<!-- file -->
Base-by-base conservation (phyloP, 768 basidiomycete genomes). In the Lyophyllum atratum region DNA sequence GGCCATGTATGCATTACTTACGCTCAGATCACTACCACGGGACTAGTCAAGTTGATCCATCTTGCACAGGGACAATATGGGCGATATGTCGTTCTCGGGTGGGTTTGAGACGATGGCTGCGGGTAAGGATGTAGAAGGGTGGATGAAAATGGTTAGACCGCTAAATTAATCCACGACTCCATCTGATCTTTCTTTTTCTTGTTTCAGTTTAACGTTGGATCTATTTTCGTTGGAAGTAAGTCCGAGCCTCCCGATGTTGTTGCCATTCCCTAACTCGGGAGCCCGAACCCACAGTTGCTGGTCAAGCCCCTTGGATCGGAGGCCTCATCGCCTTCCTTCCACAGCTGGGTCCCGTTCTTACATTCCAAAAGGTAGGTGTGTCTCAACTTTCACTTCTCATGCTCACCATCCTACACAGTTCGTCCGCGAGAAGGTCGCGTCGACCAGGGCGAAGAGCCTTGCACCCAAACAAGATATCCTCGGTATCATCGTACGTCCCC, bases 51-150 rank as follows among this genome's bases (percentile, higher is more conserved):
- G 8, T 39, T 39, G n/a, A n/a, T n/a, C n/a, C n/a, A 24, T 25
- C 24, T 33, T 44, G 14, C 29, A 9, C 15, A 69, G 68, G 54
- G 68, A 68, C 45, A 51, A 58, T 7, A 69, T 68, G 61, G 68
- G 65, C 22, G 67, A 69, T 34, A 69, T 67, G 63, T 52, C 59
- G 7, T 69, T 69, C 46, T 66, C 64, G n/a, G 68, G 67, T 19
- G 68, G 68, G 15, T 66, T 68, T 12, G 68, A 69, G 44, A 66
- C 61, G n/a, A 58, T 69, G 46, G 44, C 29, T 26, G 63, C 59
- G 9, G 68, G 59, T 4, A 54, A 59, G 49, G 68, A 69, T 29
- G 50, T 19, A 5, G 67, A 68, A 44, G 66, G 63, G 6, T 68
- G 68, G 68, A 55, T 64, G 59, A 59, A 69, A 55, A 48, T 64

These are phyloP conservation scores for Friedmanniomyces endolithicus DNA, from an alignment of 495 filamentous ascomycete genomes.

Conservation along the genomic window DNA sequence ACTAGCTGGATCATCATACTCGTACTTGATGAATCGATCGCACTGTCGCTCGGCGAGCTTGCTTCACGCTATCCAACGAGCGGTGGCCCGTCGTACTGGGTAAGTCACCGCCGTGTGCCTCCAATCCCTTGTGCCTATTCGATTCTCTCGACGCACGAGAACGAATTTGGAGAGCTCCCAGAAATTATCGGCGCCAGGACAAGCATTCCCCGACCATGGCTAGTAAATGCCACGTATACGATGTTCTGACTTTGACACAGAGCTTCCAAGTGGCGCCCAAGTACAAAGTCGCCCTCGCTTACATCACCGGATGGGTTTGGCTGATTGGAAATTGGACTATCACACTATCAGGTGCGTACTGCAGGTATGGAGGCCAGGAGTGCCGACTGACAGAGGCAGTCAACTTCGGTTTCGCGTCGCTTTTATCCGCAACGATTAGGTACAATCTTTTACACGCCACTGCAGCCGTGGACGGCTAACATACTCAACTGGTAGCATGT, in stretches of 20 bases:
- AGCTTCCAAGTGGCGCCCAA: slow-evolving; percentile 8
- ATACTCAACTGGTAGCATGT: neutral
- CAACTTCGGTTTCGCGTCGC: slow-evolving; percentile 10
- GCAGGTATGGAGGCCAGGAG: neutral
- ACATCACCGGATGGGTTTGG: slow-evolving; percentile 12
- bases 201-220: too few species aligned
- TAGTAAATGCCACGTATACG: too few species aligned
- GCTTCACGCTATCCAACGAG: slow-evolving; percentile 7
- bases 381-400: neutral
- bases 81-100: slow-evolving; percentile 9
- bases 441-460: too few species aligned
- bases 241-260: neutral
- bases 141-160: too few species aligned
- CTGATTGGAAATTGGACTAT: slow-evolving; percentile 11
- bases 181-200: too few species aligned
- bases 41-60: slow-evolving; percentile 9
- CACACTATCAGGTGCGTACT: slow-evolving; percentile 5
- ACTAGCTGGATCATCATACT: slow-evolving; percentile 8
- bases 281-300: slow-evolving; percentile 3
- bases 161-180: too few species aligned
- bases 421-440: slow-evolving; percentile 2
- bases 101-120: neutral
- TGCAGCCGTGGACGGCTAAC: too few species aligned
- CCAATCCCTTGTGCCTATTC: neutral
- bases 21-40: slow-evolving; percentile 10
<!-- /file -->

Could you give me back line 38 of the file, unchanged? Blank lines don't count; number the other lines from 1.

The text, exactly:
- bases 21-40: slow-evolving; percentile 10